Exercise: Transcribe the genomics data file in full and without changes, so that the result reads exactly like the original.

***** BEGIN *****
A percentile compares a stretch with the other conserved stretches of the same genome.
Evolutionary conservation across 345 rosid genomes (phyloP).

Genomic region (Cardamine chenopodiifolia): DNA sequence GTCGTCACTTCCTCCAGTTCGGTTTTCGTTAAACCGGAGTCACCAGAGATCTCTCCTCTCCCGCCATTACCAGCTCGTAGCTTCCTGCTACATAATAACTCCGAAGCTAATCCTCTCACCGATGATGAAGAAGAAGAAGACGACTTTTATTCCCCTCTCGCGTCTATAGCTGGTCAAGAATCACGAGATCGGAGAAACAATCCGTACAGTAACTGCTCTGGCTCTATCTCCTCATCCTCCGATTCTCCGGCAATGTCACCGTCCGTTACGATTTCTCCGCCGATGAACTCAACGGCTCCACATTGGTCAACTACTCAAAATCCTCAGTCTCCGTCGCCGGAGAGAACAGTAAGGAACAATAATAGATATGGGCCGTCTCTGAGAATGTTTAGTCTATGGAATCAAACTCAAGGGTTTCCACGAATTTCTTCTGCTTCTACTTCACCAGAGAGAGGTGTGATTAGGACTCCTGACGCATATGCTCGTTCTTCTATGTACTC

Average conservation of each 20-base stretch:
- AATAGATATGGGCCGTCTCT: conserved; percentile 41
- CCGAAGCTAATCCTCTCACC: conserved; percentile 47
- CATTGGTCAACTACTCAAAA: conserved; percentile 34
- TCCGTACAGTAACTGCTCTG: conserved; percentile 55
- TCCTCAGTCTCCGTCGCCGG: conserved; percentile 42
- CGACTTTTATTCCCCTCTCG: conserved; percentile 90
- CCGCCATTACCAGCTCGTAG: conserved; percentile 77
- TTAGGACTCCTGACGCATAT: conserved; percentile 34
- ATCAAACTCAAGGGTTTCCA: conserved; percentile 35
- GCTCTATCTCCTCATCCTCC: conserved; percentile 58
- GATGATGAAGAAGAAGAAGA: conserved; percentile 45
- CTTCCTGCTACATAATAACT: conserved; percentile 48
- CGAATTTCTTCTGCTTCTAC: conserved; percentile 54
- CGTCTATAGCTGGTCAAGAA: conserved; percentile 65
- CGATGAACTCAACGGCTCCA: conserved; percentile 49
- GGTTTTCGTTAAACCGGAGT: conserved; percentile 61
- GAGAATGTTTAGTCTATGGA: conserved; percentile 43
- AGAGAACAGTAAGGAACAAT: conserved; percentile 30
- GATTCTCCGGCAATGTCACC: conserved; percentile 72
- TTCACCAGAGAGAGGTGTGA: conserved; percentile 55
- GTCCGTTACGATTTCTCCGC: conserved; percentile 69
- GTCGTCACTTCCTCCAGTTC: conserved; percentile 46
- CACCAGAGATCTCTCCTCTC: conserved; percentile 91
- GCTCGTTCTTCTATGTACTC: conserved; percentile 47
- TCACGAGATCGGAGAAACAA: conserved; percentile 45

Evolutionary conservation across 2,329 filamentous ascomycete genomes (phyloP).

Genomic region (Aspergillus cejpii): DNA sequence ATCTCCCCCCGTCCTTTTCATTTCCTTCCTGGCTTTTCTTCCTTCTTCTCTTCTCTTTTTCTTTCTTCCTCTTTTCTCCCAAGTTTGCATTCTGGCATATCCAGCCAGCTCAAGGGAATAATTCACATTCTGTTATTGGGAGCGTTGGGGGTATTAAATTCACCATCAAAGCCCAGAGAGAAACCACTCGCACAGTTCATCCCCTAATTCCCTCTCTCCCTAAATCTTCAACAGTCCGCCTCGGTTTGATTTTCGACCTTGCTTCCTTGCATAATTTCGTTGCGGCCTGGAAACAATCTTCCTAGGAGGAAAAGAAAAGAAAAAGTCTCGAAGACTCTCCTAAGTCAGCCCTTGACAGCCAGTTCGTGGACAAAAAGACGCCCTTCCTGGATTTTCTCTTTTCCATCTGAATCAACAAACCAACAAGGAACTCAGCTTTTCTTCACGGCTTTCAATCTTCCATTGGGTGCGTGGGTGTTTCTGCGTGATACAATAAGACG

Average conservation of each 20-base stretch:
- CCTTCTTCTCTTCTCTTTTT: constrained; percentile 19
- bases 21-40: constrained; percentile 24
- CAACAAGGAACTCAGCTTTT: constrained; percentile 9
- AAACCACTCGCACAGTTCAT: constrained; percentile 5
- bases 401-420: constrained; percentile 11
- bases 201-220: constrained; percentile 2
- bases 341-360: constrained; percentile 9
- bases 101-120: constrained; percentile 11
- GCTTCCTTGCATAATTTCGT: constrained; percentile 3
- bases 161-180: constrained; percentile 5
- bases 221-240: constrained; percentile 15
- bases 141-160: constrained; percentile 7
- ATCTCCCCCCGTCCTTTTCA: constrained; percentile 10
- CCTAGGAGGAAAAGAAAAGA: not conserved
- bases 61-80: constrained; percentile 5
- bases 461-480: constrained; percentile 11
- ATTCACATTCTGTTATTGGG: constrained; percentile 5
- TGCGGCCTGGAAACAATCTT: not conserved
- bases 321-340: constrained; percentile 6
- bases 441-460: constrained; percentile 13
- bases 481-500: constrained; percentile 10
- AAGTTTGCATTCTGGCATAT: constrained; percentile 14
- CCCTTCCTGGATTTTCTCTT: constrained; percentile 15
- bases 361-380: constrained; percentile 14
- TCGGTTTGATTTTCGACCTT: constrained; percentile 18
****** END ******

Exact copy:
A percentile compares a stretch with the other conserved stretches of the same genome.
Evolutionary conservation across 345 rosid genomes (phyloP).

Genomic region (Cardamine chenopodiifolia): DNA sequence GTCGTCACTTCCTCCAGTTCGGTTTTCGTTAAACCGGAGTCACCAGAGATCTCTCCTCTCCCGCCATTACCAGCTCGTAGCTTCCTGCTACATAATAACTCCGAAGCTAATCCTCTCACCGATGATGAAGAAGAAGAAGACGACTTTTATTCCCCTCTCGCGTCTATAGCTGGTCAAGAATCACGAGATCGGAGAAACAATCCGTACAGTAACTGCTCTGGCTCTATCTCCTCATCCTCCGATTCTCCGGCAATGTCACCGTCCGTTACGATTTCTCCGCCGATGAACTCAACGGCTCCACATTGGTCAACTACTCAAAATCCTCAGTCTCCGTCGCCGGAGAGAACAGTAAGGAACAATAATAGATATGGGCCGTCTCTGAGAATGTTTAGTCTATGGAATCAAACTCAAGGGTTTCCACGAATTTCTTCTGCTTCTACTTCACCAGAGAGAGGTGTGATTAGGACTCCTGACGCATATGCTCGTTCTTCTATGTACTC

Average conservation of each 20-base stretch:
- AATAGATATGGGCCGTCTCT: conserved; percentile 41
- CCGAAGCTAATCCTCTCACC: conserved; percentile 47
- CATTGGTCAACTACTCAAAA: conserved; percentile 34
- TCCGTACAGTAACTGCTCTG: conserved; percentile 55
- TCCTCAGTCTCCGTCGCCGG: conserved; percentile 42
- CGACTTTTATTCCCCTCTCG: conserved; percentile 90
- CCGCCATTACCAGCTCGTAG: conserved; percentile 77
- TTAGGACTCCTGACGCATAT: conserved; percentile 34
- ATCAAACTCAAGGGTTTCCA: conserved; percentile 35
- GCTCTATCTCCTCATCCTCC: conserved; percentile 58
- GATGATGAAGAAGAAGAAGA: conserved; percentile 45
- CTTCCTGCTACATAATAACT: conserved; percentile 48
- CGAATTTCTTCTGCTTCTAC: conserved; percentile 54
- CGTCTATAGCTGGTCAAGAA: conserved; percentile 65
- CGATGAACTCAACGGCTCCA: conserved; percentile 49
- GGTTTTCGTTAAACCGGAGT: conserved; percentile 61
- GAGAATGTTTAGTCTATGGA: conserved; percentile 43
- AGAGAACAGTAAGGAACAAT: conserved; percentile 30
- GATTCTCCGGCAATGTCACC: conserved; percentile 72
- TTCACCAGAGAGAGGTGTGA: conserved; percentile 55
- GTCCGTTACGATTTCTCCGC: conserved; percentile 69
- GTCGTCACTTCCTCCAGTTC: conserved; percentile 46
- CACCAGAGATCTCTCCTCTC: conserved; percentile 91
- GCTCGTTCTTCTATGTACTC: conserved; percentile 47
- TCACGAGATCGGAGAAACAA: conserved; percentile 45

Evolutionary conservation across 2,329 filamentous ascomycete genomes (phyloP).

Genomic region (Aspergillus cejpii): DNA sequence ATCTCCCCCCGTCCTTTTCATTTCCTTCCTGGCTTTTCTTCCTTCTTCTCTTCTCTTTTTCTTTCTTCCTCTTTTCTCCCAAGTTTGCATTCTGGCATATCCAGCCAGCTCAAGGGAATAATTCACATTCTGTTATTGGGAGCGTTGGGGGTATTAAATTCACCATCAAAGCCCAGAGAGAAACCACTCGCACAGTTCATCCCCTAATTCCCTCTCTCCCTAAATCTTCAACAGTCCGCCTCGGTTTGATTTTCGACCTTGCTTCCTTGCATAATTTCGTTGCGGCCTGGAAACAATCTTCCTAGGAGGAAAAGAAAAGAAAAAGTCTCGAAGACTCTCCTAAGTCAGCCCTTGACAGCCAGTTCGTGGACAAAAAGACGCCCTTCCTGGATTTTCTCTTTTCCATCTGAATCAACAAACCAACAAGGAACTCAGCTTTTCTTCACGGCTTTCAATCTTCCATTGGGTGCGTGGGTGTTTCTGCGTGATACAATAAGACG

Average conservation of each 20-base stretch:
- CCTTCTTCTCTTCTCTTTTT: constrained; percentile 19
- bases 21-40: constrained; percentile 24
- CAACAAGGAACTCAGCTTTT: constrained; percentile 9
- AAACCACTCGCACAGTTCAT: constrained; percentile 5
- bases 401-420: constrained; percentile 11
- bases 201-220: constrained; percentile 2
- bases 341-360: constrained; percentile 9
- bases 101-120: constrained; percentile 11
- GCTTCCTTGCATAATTTCGT: constrained; percentile 3
- bases 161-180: constrained; percentile 5
- bases 221-240: constrained; percentile 15
- bases 141-160: constrained; percentile 7
- ATCTCCCCCCGTCCTTTTCA: constrained; percentile 10
- CCTAGGAGGAAAAGAAAAGA: not conserved
- bases 61-80: constrained; percentile 5
- bases 461-480: constrained; percentile 11
- ATTCACATTCTGTTATTGGG: constrained; percentile 5
- TGCGGCCTGGAAACAATCTT: not conserved
- bases 321-340: constrained; percentile 6
- bases 441-460: constrained; percentile 13
- bases 481-500: constrained; percentile 10
- AAGTTTGCATTCTGGCATAT: constrained; percentile 14
- CCCTTCCTGGATTTTCTCTT: constrained; percentile 15
- bases 361-380: constrained; percentile 14
- TCGGTTTGATTTTCGACCTT: constrained; percentile 18